What is onset and prevalence of schizophrenia worldwide?
-little to do with socioeconomic class (third world countries and US prevalence about the same)
-about 1% of the population
-often develops in early adulthood
-can emerge at any time
Is schizophrenia generally chronic or acute?
chronic; most suffer with moderate-to-severe lifetime impairment; life expectancy less than average
How does schizophrenia vary in males vs females?
affects males and females about equally; but females tend to have better long-term prognosis; onset differs between genders
True or false: schizophrenia has a strong genetic component
What are the 5 core symptom clusters of schizophrenia? What is the middle cluster -- i.e., the other clusters lead to it?
-social/occupational dysfunction in the center
What are "positive" symptoms of schizo?
delusions/illusions; hallucinations; disorganized speech; catatonia; bizarre behavior; aggression
What are the "negative" symptoms of schizo?
most "a" words -- i.e., lack of something; blunted affect (poor emotional expression); alogia (inability to speak); avolition (poverty of movement); anhedonia (inability to feel pleasure); withdrawal (isolated); amotivation (lacking motivation, NOT energy)
What are the cognitive symptoms of schizo?
attention/concentration; memory; executive functions (decision making); abstraction
What are the mood symptoms of schizo?
dysphoria; suicidality; hopelessness
What are the social/occupational dysfunction symptoms of schizo?
employment; interpersonal relationships; self-care
What is the dopamine hypothesis of schizo?
hypothesizes people with schizo have it because of too much dopamine activity; clinical efficacy of antipsychotics correlates with dopamine D2 blockage; psychotic symptoms can be induced by dopamine agonists
What is Sommi's golden rule of psychiatry?
if it sounds simple it's wrong or not the whole explanation
Why do antipsychotics cause dry mouth?
block muscarinic receptors (not just dopaminergic receptors)
What are the four major dopamine pathways?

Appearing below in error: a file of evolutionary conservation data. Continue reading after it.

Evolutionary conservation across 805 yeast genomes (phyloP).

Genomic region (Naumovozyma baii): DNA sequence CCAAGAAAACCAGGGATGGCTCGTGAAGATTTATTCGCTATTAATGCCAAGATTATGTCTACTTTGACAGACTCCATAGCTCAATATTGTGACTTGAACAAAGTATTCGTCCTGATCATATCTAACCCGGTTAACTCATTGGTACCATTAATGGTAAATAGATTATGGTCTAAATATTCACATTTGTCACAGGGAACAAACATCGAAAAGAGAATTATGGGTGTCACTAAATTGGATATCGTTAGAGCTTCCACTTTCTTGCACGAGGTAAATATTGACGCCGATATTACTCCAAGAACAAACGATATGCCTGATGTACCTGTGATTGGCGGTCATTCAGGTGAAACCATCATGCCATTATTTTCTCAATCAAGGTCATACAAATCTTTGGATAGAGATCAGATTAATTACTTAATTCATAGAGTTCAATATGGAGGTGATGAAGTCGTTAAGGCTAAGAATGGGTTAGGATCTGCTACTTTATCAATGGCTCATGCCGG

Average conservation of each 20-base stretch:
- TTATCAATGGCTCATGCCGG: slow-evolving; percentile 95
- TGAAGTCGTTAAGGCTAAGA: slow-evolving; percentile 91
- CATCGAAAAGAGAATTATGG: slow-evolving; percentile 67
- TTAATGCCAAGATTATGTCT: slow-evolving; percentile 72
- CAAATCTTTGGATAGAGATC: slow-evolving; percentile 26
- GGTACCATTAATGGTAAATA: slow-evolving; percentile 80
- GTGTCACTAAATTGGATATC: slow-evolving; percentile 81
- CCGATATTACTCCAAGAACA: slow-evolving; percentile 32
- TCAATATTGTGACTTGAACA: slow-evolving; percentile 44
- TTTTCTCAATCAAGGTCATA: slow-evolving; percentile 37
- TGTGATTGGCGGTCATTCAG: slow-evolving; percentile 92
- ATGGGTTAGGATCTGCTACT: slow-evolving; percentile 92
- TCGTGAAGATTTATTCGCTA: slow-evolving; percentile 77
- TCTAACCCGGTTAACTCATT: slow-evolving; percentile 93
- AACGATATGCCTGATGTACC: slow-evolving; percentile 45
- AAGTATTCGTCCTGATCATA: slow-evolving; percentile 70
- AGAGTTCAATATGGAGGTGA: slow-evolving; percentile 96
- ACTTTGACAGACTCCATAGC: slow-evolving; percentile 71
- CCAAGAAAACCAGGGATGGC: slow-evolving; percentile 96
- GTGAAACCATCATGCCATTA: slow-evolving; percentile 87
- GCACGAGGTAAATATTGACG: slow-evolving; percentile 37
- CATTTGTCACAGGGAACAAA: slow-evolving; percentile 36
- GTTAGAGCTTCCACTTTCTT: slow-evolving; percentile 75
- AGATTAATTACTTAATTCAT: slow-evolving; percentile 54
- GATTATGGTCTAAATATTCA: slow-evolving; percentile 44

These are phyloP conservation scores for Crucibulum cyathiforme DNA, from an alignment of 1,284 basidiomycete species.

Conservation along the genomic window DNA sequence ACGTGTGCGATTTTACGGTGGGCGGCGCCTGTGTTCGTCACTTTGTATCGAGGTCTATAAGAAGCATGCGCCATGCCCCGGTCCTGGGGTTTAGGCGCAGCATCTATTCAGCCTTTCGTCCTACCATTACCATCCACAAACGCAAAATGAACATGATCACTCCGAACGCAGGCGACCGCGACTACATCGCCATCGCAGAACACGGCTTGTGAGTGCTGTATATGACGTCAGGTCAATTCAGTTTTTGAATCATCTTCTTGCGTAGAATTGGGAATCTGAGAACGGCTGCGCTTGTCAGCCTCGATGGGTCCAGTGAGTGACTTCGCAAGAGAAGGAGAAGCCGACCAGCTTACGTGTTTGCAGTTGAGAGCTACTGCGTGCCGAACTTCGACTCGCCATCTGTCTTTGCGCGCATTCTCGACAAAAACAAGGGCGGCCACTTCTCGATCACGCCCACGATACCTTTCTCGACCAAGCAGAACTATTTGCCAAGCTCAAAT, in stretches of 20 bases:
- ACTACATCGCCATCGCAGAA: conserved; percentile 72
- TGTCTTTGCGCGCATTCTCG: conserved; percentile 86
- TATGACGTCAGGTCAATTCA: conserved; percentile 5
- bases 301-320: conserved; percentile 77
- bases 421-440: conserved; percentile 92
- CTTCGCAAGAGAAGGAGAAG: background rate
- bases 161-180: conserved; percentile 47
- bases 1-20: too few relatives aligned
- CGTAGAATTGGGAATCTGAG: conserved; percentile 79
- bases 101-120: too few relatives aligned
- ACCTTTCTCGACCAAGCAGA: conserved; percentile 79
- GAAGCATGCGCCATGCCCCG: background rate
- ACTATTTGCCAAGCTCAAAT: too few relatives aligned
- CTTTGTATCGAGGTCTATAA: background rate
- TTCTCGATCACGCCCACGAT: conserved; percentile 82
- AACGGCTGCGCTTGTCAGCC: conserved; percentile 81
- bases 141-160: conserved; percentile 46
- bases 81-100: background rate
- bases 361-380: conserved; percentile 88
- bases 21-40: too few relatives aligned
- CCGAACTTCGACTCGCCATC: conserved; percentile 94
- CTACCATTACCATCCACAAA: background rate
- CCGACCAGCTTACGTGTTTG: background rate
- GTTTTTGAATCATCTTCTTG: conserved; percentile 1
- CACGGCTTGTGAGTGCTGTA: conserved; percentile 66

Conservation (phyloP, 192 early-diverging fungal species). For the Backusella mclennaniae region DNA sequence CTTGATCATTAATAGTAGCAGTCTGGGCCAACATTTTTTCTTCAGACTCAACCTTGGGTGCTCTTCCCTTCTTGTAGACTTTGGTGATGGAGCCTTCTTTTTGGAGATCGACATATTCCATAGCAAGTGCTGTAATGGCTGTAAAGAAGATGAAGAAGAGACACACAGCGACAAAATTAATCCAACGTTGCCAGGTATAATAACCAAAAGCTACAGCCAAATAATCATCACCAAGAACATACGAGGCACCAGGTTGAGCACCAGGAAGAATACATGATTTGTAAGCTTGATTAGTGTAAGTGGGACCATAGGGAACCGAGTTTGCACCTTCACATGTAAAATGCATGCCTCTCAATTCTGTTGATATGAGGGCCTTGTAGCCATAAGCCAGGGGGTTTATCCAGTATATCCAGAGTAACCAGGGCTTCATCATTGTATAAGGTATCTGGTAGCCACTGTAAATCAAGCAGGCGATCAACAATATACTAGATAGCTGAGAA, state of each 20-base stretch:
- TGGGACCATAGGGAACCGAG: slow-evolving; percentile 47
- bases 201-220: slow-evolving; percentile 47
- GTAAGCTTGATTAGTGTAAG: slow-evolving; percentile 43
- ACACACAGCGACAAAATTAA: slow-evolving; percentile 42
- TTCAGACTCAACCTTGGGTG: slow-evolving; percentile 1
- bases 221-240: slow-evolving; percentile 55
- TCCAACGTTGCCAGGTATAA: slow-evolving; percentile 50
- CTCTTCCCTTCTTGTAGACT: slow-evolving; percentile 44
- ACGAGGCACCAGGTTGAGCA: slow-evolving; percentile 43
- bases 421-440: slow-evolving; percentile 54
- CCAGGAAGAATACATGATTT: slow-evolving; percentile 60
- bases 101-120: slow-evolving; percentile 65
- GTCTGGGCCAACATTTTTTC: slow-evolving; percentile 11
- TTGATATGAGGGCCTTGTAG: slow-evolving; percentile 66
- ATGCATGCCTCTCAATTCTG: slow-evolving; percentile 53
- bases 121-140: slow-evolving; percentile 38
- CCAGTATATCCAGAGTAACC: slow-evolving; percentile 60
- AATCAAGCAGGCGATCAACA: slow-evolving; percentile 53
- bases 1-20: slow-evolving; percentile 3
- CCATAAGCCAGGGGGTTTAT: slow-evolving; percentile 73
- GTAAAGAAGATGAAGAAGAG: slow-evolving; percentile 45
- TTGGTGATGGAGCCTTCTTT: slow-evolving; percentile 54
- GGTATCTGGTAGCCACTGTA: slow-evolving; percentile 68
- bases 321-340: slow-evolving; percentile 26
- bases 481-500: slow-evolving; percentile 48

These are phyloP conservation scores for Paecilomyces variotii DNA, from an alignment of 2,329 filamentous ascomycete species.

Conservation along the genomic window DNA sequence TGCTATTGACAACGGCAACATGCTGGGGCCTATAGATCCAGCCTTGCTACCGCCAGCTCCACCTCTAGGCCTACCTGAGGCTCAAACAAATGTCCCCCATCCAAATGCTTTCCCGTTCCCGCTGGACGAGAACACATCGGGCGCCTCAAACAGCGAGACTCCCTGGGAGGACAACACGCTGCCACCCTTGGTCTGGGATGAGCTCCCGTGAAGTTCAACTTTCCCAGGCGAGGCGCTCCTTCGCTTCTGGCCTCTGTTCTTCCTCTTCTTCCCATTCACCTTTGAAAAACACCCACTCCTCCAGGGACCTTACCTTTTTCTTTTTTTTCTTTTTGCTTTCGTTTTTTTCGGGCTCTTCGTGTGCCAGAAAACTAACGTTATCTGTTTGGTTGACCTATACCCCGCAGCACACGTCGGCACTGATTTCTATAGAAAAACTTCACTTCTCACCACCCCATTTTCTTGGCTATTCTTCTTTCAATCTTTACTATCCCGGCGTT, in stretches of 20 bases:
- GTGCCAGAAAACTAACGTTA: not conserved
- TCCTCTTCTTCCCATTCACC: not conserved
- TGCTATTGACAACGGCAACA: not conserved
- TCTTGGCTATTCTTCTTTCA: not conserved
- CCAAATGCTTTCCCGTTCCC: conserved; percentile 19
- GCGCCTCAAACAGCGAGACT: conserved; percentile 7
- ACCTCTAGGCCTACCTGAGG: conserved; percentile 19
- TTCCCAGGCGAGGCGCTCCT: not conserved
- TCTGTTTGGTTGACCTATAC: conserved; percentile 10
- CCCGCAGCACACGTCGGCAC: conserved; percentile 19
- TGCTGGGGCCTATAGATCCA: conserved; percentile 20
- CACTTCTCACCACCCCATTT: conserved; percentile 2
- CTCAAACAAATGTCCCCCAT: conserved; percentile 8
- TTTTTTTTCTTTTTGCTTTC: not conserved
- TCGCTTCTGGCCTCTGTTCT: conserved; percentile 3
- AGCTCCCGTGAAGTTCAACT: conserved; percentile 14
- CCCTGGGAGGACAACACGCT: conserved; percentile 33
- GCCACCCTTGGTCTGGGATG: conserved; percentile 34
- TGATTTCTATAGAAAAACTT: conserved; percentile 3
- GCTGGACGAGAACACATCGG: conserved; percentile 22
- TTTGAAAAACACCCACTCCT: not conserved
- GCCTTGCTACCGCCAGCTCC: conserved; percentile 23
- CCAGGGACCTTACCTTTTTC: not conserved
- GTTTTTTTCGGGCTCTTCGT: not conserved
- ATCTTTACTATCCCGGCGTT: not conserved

What is the nigrostriatal tract (extrapyramidal pathway)?
begins in the substantia nigra and ends in the caudate nucleus and putamen of the basal ganglia
What is the mesolimbic tract?
originates in the midbrain tegmentum and innervates the nucleus accumbens and adjacent limbic structures
What is the mesocortical tract?
originates in the midbrain tegmentum and innervates anterior cortical areas
What is the tuberoinfundibular tract?
projects from the arcuate and periventricular nuclei of the hypothalamus to the pituitary
What are ascending pathways in the brain?
go from deep structures in the brain; the pathways by which sensory information from the peripheral nerves is transmitted to the cerebral cortex
What does the basal ganglia help with?
What does the limbic area of the brain help with?
What does the mesocortical area of the prefrontal cortex help with?
utilizing working memory; emotional regulation; mood; attention
Considering the major dopamine pathways in schizophrenia helps us see what?
where some of the symptoms derive from
What is hypofrontality?
lack of activity in the prefrontal cortex; reduced activation of the dorsolateral prefrontal cortex contributes to negative symptoms and cognitive defects; functional imaging studies (PET scans) report reduced activation upon pt exposure to processing task; evidence of executive functioning deficits; lack of dopamine in prefrontal cortex = inattention, inability to concentrate, poor memory
Schizophrenia pts will show hypofrontality in a PET scan, but who else can?
nonschizophrenia psychosis pts
What dopaminergic pathway/alteration results in the negative and cognitive symptoms of schizophrenia?
hypoactivity in the mesocortical pathway
What dopaminergic pathway is part of the extrapyramidal system?
What dopaminergic pathway/alteration results in positive symptoms of schizo?
hyperactivity in the mesolimbic pathway
What pathway regulates prolactin release?
In which dopaminergic pathway do we think there is too much dopamine = positive symptoms of schizo?
What is serotonin? How does it relate to schizophrenia?
-major monoamine NT
-more ubiquitous than dopamine
-plays a role in concentrations of dopamine varying in different areas
-serotonin is pretty much everywhere in the brain, starts in lower parts (raphe) and goes elsewhere
-too much serotonin in schizo pts